Centre stage with Bob Poole, DevOps Manager at Wejo Ltd
I was born and raised in Manchester, I studied Computer Science at Salford University before starting a job with BrightHr as a software developer. I worked in a variety of customer service, IT, development, and software engineering roles before starting at wejo as DevOps manager in March 2019.
What does your day-to-day role entail?
The great thing about working at wejo is that I never have the same day twice. I am the DevOps manager, which means that I help with projects, workload, issues or anything else that may arise. Wejo is a very collaborative environment, which means that I work with the service and security teams as well as with the development teams to build and improve the platform.
What’s been your biggest work achievement of the last 12 months?
With so many automotive manufacturers producing connected vehicles, we have been managing a surge of new connected vehicle data from and for our partners. Certain areas of our stack process over 80TB of data a day. I led Wejo’s DevOps team that developed the underlying infrastructure. Also, we made the platform more automated, resilient and performant in the process which boosted our uptime and platform statistics.
What is the biggest challenge facing the industry?
In DevOps, it can be challenging to find the right talent to fill gaps in our team. DevOps is kind of a catch-all category, after all, every company needs a different set of skills. Specialists, in particular, are hard to find and are often in high demand.
Wejo is a category leader in journey intelligence, which means that we create value from connected vehicle data (CVD). There has been an explosion of CVD in the past few years that lead to these great insights we can use to build better transport infrastructure, identify accident hotspots etc. It is a wonderful challenge to keep up with it and collaborate with the Wejo team on what we can capture and how we can use those insights to solve our partners’ problems.
What’s the best piece of advice you have ever been given?
“Working IT is gaining scars, so a lesson is learnt.” I learn from my mistakes, and I apply those lessons to my work every day.
What are your predictions for the IT industry for 2020/21 or beyond?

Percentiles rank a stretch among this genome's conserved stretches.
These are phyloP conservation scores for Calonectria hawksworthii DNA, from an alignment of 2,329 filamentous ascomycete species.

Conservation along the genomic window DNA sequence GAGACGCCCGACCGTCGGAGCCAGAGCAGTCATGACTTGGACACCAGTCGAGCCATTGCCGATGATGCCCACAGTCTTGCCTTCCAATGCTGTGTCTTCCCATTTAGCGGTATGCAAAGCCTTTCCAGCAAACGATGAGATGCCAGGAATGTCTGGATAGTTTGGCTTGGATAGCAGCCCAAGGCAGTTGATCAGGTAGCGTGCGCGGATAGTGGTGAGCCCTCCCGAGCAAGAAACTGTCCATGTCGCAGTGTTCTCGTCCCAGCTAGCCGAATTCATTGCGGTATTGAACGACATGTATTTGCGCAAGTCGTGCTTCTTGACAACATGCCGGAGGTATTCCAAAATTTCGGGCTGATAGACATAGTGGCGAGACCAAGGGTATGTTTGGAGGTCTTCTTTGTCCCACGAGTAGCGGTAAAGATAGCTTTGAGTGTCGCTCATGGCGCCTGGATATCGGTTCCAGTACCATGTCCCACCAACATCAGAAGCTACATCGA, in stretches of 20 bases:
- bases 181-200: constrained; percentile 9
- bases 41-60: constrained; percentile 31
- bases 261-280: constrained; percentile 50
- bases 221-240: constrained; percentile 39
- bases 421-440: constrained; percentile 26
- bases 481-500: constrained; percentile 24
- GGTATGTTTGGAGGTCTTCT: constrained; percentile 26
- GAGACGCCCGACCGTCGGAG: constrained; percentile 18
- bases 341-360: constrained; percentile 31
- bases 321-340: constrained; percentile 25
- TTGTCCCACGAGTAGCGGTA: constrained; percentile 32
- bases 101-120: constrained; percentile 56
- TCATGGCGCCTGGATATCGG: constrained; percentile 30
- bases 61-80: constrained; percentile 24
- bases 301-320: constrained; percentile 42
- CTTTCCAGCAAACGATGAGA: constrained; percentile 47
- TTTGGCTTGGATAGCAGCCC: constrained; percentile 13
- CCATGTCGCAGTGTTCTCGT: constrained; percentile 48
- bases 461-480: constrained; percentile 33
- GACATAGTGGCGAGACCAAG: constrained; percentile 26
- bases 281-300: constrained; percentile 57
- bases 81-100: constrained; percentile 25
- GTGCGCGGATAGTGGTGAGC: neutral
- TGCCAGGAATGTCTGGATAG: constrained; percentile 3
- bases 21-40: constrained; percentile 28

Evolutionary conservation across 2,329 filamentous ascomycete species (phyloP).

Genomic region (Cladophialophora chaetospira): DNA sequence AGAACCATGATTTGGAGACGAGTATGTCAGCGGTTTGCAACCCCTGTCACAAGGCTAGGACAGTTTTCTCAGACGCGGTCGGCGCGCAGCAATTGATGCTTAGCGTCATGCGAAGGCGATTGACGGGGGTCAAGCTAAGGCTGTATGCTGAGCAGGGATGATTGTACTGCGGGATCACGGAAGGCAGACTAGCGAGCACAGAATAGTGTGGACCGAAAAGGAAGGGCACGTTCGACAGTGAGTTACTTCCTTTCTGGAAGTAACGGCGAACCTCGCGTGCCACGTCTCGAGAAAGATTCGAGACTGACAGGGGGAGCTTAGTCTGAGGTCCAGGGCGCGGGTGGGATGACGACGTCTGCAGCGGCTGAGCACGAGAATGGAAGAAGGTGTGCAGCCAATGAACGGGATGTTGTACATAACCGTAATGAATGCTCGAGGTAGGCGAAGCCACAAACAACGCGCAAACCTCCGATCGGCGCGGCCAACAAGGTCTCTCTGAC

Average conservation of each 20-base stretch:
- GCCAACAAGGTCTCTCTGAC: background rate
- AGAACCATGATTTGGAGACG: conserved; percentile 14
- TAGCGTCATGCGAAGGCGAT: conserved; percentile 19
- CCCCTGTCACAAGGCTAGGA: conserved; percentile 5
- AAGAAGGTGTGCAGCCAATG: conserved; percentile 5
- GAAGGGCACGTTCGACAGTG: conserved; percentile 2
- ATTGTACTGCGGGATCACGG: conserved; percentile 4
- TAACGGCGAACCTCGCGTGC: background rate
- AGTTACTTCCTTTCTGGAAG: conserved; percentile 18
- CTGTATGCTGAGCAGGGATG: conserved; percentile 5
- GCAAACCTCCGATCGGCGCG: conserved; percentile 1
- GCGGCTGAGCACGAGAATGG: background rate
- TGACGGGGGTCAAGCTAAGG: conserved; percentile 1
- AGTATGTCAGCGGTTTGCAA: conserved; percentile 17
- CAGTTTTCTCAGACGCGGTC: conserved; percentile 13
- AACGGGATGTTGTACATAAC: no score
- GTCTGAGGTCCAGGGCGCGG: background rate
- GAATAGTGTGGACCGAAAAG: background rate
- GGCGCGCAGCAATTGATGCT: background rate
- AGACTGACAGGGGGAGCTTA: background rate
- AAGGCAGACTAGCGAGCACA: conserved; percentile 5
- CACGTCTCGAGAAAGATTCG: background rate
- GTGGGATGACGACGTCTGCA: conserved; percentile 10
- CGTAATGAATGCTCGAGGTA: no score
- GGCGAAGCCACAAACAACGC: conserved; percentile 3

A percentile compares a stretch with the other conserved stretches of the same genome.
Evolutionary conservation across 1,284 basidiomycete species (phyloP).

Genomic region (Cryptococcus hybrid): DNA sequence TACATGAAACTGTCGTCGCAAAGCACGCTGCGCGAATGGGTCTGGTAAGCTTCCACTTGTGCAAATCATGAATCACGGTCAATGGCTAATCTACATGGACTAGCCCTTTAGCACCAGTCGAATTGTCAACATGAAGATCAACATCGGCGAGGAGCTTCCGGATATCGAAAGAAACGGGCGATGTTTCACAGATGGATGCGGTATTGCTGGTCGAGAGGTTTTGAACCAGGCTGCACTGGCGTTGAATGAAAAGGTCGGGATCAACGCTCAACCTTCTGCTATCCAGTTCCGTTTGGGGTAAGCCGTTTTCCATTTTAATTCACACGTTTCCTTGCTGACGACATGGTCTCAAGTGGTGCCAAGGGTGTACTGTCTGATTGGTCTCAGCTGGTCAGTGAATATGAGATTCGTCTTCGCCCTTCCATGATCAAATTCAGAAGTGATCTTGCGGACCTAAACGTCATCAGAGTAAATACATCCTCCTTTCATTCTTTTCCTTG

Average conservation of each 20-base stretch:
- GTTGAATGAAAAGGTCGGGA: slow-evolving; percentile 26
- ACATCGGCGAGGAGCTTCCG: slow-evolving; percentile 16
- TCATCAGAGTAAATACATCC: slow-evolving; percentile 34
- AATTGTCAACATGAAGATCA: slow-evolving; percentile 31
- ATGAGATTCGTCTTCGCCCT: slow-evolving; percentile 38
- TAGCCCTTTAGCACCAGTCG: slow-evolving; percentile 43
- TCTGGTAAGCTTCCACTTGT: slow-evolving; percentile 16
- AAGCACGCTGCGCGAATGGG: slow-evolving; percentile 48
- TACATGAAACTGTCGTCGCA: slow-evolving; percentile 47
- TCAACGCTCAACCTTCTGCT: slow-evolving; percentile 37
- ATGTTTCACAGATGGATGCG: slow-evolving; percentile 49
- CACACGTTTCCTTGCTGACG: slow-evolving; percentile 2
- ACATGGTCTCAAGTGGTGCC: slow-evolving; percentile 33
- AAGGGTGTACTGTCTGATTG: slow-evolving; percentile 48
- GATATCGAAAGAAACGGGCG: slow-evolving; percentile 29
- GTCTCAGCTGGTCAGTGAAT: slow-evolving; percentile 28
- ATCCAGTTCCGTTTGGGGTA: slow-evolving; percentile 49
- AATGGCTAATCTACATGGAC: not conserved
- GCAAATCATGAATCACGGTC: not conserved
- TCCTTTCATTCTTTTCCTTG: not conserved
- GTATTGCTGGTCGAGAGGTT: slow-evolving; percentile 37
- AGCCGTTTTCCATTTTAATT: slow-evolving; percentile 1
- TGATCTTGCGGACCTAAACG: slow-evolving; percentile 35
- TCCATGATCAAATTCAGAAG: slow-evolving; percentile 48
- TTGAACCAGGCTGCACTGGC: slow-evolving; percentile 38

Machine learning (ML) has taken massive leaps in the DevOps space, helping diagnose problems before they break service. I predict ML will also help build resilient performance infrastructure with those insights, helping us to redesign a lot of processes. I also think they should try to use those insights in almost any role where data can be collected as these insights cannot be ignored.
Why do you think everybody is talking about AI being important for digital transformation, but companies are still reluctant to invest?
AI is incredible, but to some companies, it is an intangible. It can be a catch 22. People are excited by it, yet they do not understand how it can be used to solve their problems. It’s hard to capture return on investment then. They know they should take the leap but aren’t convinced the risks will warrant the up-front investment.
What do you think is going to be the next big technology development?
The Internet of Things is fascinating and would love to see more where that goes.
Do you think GDPR has impacted your role in a big way since its introduction?
GDPR affects every part of my job. Wejo's processes and platform have been designed from the ground up to handle all regulatory and compliance demands. Within the DevOps space, GDPR affects the design and implementation solutions, evaluation, storage, and the process of retrieving/deleting data. We are all mindful of what’s being stored and calling out and potential issues that may be there.
What does digital transformation mean to you – what in your opinion is most important to a successful implementation?
Digital transformation means getting a fully automated, highly-resilient stack that is readily useable and is being assessed for improvements matching the current industry trends or new tech to keep everything up to date.